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Regulatory Update, April 2017

Saturday, April 1, 2017

FDA Draft Guidance on Multiple Endpoints in Clinical Trials

In the January 13, 2017, Federal Register, the FDA announced the availability of a draft guidance titled, “Multiple Endpoints in Clinical Trials.” This draft provides sponsors and review staff with the FDA’s thinking about the problems posed by multiple endpoints in the analysis and interpretation of study results and how these problems can be managed in clinical trials for human drugs, including drugs subject to licensing as biological products. The purpose of this guidance is to describe various strategies for grouping and ordering endpoints for analysis and applying some well-recognized statistical methods for managing multiplicity within a study to control the chance of making erroneous conclusions about a drug’s effects.

The FDA’s International Conference (now Council) on Harmonization (ICH) guidance for industry “E9 Statistical Principles for Clinical Trials” is a broad-ranging guidance that includes discussion of multiple endpoints. This draft guidance provides greater detail on the topic of multiple endpoints.

Failure to account for multiplicity when there are several clinical endpoints evaluated in a study can lead to false positive conclusions regarding the effects of the drug. The regulatory concern regarding multiplicity arises principally in the evaluation of clinical trials intended to demonstrate effectiveness and support drug approval; however, this issue is important throughout the drug development process.

The focus of this draft is control of the Type 1 error rate for the planned primary and secondary endpoints of a clinical trial so that the major findings are well supported. Multiplicity adjustments provide a means for controlling Type 1 error when there are multiple analyses of the drug’s effects. The issues of multiplicity and methods to address them are illustrated in the draft with examples of different study endpoints. Both the issues and methods that apply to multiple endpoints also apply to other sources of multiplicity, including multiple doses, time points or study population subgroups.

Once a trial is successful (demonstrates effectiveness or “wins” on the primary endpoint(s)), there are many other attributes of a drug’s effects that may be described. Analyses that describe these other attributes of a drug can be informative and are often included in physician labeling. Such descriptive analyses are not the subject of this draft guidance and are not addressed in detail.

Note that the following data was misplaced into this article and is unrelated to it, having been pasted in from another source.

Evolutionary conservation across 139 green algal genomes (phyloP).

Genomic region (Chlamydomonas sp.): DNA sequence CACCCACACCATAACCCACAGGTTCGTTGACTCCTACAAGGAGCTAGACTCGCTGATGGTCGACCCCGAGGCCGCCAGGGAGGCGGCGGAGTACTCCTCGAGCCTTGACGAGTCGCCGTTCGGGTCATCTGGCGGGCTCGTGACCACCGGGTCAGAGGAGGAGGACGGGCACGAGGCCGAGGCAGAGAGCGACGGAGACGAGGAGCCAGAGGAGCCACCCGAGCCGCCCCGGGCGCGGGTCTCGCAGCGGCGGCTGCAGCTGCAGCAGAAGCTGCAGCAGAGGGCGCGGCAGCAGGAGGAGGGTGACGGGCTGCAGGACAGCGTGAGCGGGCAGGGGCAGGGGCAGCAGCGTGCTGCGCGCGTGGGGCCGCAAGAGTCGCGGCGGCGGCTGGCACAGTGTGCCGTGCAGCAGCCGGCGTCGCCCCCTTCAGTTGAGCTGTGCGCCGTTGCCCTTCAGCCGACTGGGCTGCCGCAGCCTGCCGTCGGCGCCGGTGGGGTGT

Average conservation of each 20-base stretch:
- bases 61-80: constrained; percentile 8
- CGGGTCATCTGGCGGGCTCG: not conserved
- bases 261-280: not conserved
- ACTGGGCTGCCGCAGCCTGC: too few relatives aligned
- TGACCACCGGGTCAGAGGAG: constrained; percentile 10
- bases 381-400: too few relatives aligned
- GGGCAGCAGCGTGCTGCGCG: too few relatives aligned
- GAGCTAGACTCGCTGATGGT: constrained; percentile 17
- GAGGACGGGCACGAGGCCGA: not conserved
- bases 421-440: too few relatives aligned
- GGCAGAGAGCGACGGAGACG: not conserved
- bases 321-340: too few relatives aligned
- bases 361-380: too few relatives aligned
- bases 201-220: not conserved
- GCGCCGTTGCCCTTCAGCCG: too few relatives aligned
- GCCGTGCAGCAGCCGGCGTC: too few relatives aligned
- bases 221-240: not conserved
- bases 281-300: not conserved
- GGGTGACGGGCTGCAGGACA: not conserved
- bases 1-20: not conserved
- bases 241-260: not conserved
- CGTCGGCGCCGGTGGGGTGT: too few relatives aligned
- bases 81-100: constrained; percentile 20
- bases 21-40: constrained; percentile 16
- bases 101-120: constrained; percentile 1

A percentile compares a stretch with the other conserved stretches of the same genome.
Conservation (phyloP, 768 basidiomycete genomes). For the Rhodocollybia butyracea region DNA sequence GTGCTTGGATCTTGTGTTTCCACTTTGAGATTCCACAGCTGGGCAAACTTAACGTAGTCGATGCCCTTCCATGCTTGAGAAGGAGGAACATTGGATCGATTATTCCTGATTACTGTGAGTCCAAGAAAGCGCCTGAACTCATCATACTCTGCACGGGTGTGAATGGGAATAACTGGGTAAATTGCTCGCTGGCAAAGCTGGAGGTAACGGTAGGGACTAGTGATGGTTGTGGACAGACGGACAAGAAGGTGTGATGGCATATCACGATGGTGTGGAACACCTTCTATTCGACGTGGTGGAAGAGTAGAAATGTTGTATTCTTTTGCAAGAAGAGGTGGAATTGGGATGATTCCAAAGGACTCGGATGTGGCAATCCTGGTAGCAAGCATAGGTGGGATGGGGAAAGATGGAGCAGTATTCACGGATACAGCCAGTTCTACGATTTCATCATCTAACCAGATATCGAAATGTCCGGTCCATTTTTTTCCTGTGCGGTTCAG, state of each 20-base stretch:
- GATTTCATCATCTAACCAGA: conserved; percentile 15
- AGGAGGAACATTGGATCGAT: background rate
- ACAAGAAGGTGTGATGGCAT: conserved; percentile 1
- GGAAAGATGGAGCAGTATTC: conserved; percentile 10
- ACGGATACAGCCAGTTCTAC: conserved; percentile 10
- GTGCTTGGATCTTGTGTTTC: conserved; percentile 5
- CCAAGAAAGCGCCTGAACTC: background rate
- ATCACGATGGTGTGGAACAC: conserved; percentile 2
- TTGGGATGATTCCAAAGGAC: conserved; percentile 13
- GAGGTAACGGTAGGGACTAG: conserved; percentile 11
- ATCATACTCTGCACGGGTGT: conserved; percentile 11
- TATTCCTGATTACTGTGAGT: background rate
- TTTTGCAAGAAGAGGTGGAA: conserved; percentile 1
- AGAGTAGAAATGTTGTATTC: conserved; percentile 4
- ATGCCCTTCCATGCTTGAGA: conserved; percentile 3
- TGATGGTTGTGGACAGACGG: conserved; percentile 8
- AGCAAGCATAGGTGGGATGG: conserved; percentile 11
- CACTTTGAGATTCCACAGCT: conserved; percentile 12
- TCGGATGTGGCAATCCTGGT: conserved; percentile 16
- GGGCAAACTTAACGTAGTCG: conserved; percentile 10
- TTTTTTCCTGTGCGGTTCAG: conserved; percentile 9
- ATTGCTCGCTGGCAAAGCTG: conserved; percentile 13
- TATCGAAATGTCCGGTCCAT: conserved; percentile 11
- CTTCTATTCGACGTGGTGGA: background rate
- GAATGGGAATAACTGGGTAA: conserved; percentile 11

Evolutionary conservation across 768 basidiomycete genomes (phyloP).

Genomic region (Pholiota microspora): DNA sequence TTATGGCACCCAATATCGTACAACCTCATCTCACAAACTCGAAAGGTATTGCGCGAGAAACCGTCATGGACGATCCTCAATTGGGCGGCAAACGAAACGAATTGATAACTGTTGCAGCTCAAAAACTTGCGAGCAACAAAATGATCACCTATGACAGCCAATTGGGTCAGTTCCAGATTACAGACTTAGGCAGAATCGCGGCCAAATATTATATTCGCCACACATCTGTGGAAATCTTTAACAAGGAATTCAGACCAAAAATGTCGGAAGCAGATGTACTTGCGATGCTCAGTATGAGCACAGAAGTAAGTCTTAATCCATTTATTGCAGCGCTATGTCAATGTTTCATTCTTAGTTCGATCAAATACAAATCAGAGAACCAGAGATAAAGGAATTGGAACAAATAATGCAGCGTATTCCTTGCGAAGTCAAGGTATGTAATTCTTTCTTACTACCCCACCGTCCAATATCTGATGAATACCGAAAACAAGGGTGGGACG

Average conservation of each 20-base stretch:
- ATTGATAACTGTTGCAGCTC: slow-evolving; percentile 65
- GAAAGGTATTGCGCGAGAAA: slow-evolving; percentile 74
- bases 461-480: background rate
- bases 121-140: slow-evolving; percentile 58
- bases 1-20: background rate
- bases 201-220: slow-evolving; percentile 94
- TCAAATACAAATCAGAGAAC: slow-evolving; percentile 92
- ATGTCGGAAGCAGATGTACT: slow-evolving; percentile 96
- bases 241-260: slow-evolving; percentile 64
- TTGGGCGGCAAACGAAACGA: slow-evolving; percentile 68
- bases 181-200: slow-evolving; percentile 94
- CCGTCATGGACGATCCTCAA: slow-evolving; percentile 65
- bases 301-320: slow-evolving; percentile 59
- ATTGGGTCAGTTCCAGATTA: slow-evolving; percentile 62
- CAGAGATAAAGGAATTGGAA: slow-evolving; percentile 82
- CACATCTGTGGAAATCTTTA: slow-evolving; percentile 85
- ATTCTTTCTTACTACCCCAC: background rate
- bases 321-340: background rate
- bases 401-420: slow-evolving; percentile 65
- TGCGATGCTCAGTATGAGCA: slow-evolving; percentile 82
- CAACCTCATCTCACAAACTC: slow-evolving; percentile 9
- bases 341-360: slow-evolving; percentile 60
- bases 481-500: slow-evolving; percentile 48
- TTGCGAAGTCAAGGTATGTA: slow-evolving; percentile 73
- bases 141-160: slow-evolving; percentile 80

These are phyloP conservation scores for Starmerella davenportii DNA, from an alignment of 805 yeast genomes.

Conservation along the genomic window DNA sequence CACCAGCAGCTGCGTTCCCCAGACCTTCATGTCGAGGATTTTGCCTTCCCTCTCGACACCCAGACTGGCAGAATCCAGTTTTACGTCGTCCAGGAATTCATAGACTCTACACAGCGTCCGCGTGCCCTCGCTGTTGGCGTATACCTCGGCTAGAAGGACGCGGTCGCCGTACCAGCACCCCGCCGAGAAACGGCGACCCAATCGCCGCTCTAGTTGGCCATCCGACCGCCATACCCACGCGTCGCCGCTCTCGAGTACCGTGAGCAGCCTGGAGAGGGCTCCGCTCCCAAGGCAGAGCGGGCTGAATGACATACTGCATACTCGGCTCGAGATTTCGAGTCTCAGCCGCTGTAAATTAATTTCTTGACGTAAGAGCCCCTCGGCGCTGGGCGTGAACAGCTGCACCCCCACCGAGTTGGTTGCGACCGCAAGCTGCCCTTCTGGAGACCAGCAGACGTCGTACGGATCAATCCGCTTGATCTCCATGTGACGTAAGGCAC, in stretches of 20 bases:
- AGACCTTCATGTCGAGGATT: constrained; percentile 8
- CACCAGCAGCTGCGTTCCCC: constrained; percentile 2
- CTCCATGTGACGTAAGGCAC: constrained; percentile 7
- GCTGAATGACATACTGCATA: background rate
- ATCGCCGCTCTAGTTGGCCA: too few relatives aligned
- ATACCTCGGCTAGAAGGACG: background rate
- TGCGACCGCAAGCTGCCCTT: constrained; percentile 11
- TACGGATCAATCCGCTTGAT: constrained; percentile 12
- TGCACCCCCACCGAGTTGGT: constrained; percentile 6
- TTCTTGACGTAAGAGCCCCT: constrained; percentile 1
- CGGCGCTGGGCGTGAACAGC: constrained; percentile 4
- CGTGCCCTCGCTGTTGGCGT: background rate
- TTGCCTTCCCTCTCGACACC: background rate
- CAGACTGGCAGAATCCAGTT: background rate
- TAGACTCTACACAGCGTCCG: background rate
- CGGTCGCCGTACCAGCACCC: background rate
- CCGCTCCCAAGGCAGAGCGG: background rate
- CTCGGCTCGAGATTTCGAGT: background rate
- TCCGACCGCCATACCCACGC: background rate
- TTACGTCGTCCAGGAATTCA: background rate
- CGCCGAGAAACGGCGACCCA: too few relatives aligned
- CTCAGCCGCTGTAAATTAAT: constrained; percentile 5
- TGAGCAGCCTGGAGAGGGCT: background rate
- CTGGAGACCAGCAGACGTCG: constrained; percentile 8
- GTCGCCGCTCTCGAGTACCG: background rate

Identify comments with Docket No. FDA-2016-D-4460.

Final Rule Updating Common Rule Published—Effective: Jan. 19, 2018

In the January 19, 2017, Federal Register, the current update to the Federal Policy for the Protection of Human Subjects (the Common Rule) was published. It was published concurrently on behalf of 16 federal departments and agencies. Readers of Research Practitioner have seen several articles on proposed changes to the Common Rule since the Notice of Proposed Rulemaking was published in September 2015. Based on the review of 2100 comments made to that NPRM, substantial changes were made and are presented in the Final Policy. Future articles will highlight in more detail some of the important changes that occurred between proposed and final rule but in summary, the final rule ultimately did not adopt several controversial proposals seen in the proposed rule. They were:

  • The final rule did not adopt the proposal to require that research involving non-identified biospecimens be subject to the Common Rule, and that consent would need to be obtained in order to conduct such research.
  • The final rule did not expand the federal policy to cover clinical trials that are not federally funded.
  • The final rule did not include the proposed standardized privacy safeguards for identifiable private information and identifiable biospecimens.
  • The final rule did not adopt the most restrictive proposed criteria for obtaining a waiver of the consent requirements relating to research with identifiable biospecimens.

Further, the final rule did make the following significant changes to the Common Rule:

  • Establish new requirements regarding the information that must be given to prospective research subjects as part of the informed consent process.
  • Allow the use of broad consent from a subject for storage, maintenance and secondary research use of identifiable private information and identifiable biospecimens. Broad consent will be an optional alternative that an investigator may choose instead of, for example, conducting the research on non-identified information and non-identified biospecimens, having an institutional review board (IRB) waive the requirement for informed consent, or obtaining consent for a specific study.
  • Create a requirement for U.S.-based institutions engaged in cooperative research to use a single IRB for that portion of the research that takes place within the U.S., with certain exceptions.
  • Remove the requirement to conduct continuing review of ongoing research for studies that undergo expedited review and for studies that have completed study interventions and are merely analyzing study data or involve only observational follow up in conjunction with standard clinical care. 

 

The Regulatory Update is excerpted from Research Practitioner, Volume 18, Number 02, March/April.

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